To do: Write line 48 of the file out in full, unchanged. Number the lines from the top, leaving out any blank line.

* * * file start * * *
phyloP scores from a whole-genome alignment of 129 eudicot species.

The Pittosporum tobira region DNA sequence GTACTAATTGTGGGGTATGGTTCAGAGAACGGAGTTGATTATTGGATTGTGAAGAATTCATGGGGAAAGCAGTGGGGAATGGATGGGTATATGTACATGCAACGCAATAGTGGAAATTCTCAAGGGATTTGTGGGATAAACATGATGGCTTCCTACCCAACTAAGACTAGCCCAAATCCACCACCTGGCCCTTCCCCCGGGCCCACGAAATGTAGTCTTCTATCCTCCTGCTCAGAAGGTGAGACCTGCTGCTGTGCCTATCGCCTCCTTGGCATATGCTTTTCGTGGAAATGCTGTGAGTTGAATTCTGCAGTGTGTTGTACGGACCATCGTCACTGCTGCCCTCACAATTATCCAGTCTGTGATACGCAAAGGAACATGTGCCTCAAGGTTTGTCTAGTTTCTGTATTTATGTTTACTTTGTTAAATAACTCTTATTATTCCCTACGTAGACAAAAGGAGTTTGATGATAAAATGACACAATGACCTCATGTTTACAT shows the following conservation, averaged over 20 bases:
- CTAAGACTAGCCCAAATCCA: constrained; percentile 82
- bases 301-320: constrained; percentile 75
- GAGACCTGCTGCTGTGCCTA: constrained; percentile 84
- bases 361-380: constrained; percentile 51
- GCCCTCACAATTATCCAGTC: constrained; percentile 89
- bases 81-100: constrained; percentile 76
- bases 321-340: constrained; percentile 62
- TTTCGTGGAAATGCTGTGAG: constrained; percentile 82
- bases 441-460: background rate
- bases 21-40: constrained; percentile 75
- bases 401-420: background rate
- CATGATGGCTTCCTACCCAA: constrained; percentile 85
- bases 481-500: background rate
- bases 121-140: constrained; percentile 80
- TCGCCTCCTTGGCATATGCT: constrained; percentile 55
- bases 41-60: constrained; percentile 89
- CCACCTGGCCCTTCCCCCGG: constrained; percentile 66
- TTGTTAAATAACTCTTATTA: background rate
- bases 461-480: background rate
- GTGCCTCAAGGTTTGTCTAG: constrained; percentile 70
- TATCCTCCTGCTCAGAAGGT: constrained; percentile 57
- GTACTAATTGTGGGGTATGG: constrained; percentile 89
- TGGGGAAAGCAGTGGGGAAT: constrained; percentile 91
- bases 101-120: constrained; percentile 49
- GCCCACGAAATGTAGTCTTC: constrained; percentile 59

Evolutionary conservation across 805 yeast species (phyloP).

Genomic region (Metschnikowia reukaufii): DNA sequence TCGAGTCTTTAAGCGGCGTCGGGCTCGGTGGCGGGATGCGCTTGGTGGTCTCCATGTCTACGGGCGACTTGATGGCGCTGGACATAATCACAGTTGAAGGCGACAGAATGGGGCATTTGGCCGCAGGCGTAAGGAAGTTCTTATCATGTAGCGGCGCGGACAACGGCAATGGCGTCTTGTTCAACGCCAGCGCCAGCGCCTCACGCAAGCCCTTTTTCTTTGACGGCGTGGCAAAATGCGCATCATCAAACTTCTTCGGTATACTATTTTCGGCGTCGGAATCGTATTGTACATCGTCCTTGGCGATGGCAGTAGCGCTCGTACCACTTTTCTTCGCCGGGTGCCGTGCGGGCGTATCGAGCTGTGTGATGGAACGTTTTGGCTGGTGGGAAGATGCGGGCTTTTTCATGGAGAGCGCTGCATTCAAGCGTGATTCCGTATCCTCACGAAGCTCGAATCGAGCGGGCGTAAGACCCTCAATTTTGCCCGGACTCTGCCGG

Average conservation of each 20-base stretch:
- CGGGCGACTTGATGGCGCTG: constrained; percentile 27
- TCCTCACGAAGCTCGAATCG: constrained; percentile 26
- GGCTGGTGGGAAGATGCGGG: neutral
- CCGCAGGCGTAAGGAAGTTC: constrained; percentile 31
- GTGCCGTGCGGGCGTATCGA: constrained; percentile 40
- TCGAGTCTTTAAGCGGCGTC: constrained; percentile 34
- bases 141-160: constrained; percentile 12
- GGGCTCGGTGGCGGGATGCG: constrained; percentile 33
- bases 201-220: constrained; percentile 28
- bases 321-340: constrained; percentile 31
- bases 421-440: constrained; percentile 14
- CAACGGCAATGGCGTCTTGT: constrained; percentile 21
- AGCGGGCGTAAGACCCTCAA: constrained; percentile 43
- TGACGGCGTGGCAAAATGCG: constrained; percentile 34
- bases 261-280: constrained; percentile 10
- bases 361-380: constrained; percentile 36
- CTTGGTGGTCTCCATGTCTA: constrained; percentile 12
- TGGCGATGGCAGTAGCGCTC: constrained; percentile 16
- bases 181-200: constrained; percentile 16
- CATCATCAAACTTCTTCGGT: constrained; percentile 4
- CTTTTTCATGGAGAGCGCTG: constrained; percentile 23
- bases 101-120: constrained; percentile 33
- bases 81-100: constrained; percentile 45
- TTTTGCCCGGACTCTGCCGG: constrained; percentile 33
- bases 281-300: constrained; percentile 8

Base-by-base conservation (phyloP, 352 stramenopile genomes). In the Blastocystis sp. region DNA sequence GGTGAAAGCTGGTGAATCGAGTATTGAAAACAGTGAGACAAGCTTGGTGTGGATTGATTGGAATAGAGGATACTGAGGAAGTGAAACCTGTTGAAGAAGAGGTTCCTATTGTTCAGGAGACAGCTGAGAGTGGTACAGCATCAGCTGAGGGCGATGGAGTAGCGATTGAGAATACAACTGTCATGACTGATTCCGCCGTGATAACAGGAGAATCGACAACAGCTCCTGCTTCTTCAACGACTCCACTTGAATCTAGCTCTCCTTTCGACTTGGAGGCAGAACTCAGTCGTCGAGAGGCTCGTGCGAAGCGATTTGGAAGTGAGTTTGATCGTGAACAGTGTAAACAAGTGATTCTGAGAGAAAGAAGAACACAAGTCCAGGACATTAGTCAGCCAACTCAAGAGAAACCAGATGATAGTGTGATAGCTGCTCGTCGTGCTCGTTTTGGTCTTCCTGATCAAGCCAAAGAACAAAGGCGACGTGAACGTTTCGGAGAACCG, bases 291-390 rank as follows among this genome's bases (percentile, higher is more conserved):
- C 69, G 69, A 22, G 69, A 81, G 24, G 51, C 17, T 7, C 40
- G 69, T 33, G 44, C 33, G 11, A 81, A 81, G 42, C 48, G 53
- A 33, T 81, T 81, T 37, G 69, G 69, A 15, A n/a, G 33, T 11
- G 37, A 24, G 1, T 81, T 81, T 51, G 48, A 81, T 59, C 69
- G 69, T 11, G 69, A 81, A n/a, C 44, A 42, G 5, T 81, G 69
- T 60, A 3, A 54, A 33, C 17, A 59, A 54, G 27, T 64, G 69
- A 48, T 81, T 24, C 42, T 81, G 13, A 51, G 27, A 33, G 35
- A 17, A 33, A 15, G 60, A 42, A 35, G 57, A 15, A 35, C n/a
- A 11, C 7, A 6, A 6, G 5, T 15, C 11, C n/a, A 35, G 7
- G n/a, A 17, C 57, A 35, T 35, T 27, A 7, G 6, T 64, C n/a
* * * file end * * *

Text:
- TGGCGATGGCAGTAGCGCTC: constrained; percentile 16